Welcome to the CPC Discussions blog.
This blog is a place to foster further discussion between individuals at CPC. As we encounter new information and ideas, we all take time to process through what our response is. Often, when we have the opportunity to engage with each other during this processing, we find our ideas enriched and expanded.
Have you ever felt anxious or concerned that you hear too much an emphasis on grace? Or heard others express this? What is the underlying concern—what is it assumed that “too much” grace would lead to?
How have the Galatians been understanding the relationship between Law and Grace?
How does Paul explain this relationship chronologically?
How does he explain it relationally? (Think of the difference between a vocabulary of promise and a vocabulary of law.)
What is the law unable to do/never intended to do? What can it do?
How do we often misuse the law to drive us to…self righteousness? …despair? Why are these misuses of the law?
Reflect on “your story,” as you typically tell it—does it begin with yourself? What are the benefits and drawbacks of this as a beginning?
Where did Paul and the Judaizers agree that the Galatian Christians’ story began? How do they differ on that point?
How is our faith the same as Abraham’s? Revisit his account in Genesis to review together. How would you describe “the gospel according to Abraham”? What makes the gospel hard to believe in the modern world? Abraham’s world?
Why do our children sing “Father Abraham had many sons/and many sons had father Abraham”?
How did the Judaizers believe the Gentiles were to be included in God’s covenant people? What was Paul’s critique of their anwer?
Fill in the blank: According to Luther, when Christ took on the curse of the law, it was as if Christ had said, “Judge me as if I am _________.”
Extra credit, on the sermon that Ryan didn’t preach: Why do I need to be connected to Abraham? (Hint: It would be better to ask, Why do we need to be connected to Abraham?)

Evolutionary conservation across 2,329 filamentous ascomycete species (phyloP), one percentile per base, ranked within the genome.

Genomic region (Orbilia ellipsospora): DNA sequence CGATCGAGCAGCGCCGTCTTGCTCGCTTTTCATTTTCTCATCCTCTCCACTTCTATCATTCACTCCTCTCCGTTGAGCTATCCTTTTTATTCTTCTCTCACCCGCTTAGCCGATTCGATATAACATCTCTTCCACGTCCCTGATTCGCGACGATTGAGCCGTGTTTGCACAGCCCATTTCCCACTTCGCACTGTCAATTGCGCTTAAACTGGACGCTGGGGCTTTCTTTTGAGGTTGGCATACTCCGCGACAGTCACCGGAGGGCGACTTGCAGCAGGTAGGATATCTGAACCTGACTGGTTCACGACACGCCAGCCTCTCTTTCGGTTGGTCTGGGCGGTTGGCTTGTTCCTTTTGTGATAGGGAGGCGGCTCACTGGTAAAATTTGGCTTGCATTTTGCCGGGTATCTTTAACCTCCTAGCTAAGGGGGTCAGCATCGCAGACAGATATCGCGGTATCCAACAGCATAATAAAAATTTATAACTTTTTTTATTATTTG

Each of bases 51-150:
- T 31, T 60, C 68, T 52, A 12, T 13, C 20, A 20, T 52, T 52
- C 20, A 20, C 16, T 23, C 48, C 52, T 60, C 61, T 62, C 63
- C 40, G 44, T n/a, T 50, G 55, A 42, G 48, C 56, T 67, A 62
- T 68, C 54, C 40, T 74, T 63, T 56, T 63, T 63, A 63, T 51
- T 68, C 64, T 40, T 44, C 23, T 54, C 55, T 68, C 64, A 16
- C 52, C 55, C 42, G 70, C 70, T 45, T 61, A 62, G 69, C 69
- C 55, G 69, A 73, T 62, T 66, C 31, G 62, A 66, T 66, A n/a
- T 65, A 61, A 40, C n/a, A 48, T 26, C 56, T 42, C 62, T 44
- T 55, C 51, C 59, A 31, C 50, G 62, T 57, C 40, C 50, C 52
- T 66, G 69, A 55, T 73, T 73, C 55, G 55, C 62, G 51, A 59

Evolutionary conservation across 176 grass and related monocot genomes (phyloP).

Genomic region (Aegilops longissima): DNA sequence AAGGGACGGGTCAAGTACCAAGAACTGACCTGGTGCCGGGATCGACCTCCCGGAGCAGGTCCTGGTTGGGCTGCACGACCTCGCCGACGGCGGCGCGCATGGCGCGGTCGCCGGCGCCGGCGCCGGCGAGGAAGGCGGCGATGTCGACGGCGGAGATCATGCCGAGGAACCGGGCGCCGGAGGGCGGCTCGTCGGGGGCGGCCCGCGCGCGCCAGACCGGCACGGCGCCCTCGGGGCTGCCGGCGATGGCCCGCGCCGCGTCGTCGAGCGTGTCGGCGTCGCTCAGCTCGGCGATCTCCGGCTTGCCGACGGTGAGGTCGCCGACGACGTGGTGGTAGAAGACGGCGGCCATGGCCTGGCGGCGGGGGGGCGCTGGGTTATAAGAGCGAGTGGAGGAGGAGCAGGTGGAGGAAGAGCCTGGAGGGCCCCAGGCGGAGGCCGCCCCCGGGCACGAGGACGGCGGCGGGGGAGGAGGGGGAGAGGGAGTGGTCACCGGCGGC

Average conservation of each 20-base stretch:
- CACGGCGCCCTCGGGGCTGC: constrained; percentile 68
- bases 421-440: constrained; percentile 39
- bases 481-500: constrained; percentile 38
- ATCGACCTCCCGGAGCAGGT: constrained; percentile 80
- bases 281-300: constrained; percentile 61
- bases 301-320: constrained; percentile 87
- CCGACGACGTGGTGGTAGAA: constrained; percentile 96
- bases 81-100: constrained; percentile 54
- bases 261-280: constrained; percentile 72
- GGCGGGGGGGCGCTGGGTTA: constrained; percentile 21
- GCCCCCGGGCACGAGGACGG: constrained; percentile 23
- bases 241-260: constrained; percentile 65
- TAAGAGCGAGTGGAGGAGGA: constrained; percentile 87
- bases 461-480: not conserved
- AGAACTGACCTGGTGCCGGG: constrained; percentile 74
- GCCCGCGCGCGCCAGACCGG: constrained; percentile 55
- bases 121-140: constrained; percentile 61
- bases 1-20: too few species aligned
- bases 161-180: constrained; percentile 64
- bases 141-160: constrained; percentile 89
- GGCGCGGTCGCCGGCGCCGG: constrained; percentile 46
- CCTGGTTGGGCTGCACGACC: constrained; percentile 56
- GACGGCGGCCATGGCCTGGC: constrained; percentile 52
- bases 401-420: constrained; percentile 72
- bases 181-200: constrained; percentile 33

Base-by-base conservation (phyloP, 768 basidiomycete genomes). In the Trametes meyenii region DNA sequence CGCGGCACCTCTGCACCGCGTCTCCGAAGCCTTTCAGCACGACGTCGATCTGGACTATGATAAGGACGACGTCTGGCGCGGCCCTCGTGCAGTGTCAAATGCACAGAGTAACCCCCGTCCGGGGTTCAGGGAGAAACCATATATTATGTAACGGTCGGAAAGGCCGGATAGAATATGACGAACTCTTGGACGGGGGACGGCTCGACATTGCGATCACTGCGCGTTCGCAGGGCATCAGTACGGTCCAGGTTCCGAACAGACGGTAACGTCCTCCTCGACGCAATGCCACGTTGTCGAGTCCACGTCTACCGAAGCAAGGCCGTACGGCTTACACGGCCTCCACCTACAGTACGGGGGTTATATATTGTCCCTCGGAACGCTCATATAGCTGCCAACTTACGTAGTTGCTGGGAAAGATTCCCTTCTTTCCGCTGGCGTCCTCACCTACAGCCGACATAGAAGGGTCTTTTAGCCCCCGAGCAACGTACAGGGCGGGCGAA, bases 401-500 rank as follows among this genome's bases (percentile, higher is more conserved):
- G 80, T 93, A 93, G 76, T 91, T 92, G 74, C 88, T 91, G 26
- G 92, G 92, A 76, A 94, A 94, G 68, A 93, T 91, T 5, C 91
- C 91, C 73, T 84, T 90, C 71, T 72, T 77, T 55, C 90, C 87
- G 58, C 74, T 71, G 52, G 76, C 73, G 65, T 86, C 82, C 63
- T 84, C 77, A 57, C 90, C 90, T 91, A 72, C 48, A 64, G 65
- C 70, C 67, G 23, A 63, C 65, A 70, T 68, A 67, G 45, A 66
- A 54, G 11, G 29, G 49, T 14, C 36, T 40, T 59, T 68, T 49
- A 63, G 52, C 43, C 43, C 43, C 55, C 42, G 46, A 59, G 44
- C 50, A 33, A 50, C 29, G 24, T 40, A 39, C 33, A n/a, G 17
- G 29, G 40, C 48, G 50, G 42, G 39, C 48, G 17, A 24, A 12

How have the Galatians been “bewitched”? What has been the effect on them? How should they live instead?
What was the effect of Christ being proclaimed vividly? How should this impact the Galatians added toward the gospel?
How by our own attitudes do we demonstrate that we think we can add to the gospel?
When you sin, what do your thoughts afterward focus on—yourself, your sin itself, your determination not to do it again? What does this say about your heart’s deepest desire? What should your focus instead be and why?
How do we tend to understand the basis of our continued success? What about us as Christians helps us to counter this assumption?
Which Christians are Spirit-filled?
Using our passage, at what points in the Christian life is the Spirit involved?
What did Ryan mean by the term “functional deism”? How are we guilty of it? How can a robust theology of the Holy Spirit correct this? What does the Spirit do that makes him so significant a person in the Godhead?
How do we move further away from, and back toward, the cross?
Reflect: Can there be such a thing as too much grace? We may automatically answer no, but how have you yourself, or how have you seen others, treat this question? What assumptions do Christians tend to make about what too much grace might lead to?
How does Paul describe the new life in Christ? What do the “before” and “after” snapshots look like? What is the “theological shorthand” phrase that Ryan used to describe it? Can you use our passage to explain Calvin’s phrase “animated by the secret power of Christ?
Fill in the blank: “The Son of God loved ____ and gave himself for _____.” How does understanding grace in this way particularly shape our response to it? Why is license not an adequate response to this very personal understanding of grace?
What, then, is the appropriate response to grace? How are we equipped to respond to it appropriately? How would you describe the new attitude of life in Christ?
If you care to share, what area(s) of your life that brings you despair can you bring the gospel to? How?